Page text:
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Islamic Economics for the Needy: Prospect and Challenges in Islamic Microinsurance in Indonesia


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Tanggal Publikasi: 5 Agt 2012


Shariah-compliance could be a positive element towards the realization of the poverty alleviation in the developing economy. By this spirit, the number of Micro Islamic Financial Institutions has grown significantly. It proves the alignment between Islamic economics and the subsistence society. By February 2012, there are about 344 sharia cooperation and 5000 Islamic Micro Financial Institution spread all over Indonesia.

Other than needs for financial access, low income society also needs for insurance services. The poor face more potential risks compared to the wealthy, yet they are more vulnerable to the same risks for they don’t have enough resources to cover them.

As microinsurance until now is a relatively new concept within the microfinance industry only few MFIs offer insurance products. The first Islamic Microinsurance was established in 1997 in Lebanon (Erlbeck et.all, 2011). Later, other majority Muslim populated countries started to establish the Islamic microinsurance service providers around 2010; Indonesia, Malaysia, Sri Lanka, Bahrain and Pakistan (Patel, n.a.; ICMIF takaful, 2010). In Indonesia, there are now two existing providers and one other new comer yet to offer the Islamic microinsurance service.

This research will study the prospect and challenges for the Islamic microinsurance service in Indonesia. To achieve the goal, focus will be given to observing and exploring problems and challenges encountered in providing the service, and so the proper order of priorities and potential solutions could be given in order to broaden the untapped market segment. Thus, the significance of this research is to put effort on decreasing the gap between the big population of Muslim in Indonesia and the number of Islamic microinsurance service provider.

Both primary and secondary data are utilized to explore the problems, challenges, and alternatives of solution of providing Islamic microinsurance services. Some suggestions are made for the sustainability of the present findings. Row data will be gathered through depth interviews and questionnaires mainly containing 2 questions about the problem and potential solution in developing Islamic microinsurance in Indonesia. Interviewees included experts; some of them are managers in Islamic Microfinancial institutions, and some others are academician and researchers.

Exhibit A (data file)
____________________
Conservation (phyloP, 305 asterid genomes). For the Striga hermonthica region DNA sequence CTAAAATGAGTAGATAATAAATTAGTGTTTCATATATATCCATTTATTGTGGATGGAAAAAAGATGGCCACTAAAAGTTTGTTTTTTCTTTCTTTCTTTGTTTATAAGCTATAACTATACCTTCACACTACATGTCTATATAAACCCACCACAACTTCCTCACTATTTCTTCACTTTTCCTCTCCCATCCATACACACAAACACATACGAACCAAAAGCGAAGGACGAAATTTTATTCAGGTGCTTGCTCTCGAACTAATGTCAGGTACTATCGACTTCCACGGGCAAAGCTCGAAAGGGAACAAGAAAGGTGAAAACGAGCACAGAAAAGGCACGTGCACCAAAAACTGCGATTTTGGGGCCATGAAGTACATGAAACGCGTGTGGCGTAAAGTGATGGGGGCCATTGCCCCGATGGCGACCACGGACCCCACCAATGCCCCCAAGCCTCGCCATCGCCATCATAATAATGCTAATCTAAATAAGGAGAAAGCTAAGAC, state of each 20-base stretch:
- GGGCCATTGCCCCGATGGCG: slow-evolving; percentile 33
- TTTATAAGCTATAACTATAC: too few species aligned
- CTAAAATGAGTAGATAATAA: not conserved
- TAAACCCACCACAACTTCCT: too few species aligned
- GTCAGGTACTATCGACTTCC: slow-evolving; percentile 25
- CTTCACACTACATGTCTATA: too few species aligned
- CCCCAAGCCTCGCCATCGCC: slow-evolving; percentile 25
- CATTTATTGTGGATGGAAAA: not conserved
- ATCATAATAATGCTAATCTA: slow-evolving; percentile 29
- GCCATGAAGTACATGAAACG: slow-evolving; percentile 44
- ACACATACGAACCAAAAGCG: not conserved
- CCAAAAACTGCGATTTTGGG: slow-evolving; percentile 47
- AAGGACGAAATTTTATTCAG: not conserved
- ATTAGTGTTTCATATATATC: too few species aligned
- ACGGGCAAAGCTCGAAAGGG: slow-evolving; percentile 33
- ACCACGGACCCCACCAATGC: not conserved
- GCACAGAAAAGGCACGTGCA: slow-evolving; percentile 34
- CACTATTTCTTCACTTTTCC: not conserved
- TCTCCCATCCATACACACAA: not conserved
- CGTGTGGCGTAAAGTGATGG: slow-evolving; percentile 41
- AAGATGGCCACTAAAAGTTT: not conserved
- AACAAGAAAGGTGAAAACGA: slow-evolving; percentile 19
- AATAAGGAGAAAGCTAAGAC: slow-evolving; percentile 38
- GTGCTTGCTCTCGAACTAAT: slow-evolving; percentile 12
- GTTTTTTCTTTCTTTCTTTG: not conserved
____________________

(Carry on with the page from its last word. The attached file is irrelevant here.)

The ANP approach allows us to use quantitative and qualitative information; this makes this methodology more flexible. The method will contribute many advantages since this research counts on the experts’ perception for making estimations. The process of ANP comprises four major steps, which are: 1) Model construction and problem structuring, where the problems and challenges will be decomposed into a rational system like a network; 2) Pairwise comparisons matrices and priority vectors; 3) Supermatrix formation; and 4) Selection of best alternatives (Chung et al, 2006).

The remainder of this research will be structured as follows: Section two will discuss the theories underpinning the study. Section three will make an overview of Islamic microfinance with brief discussion on the profile of the Islamic microinsurance providers in Indonesia. Section four will discusses the methodology used for the study while section five will present the findings. Section six will highlight the limitation of the study while section seven will conclude.


Islamic microinsurance, prospect, challenges, ANP


Priantina, Anita, Islamic Economics for the Needy: Prospect and Challenges in Islamic Microinsurance in Indonesia (August 5, 2012). 

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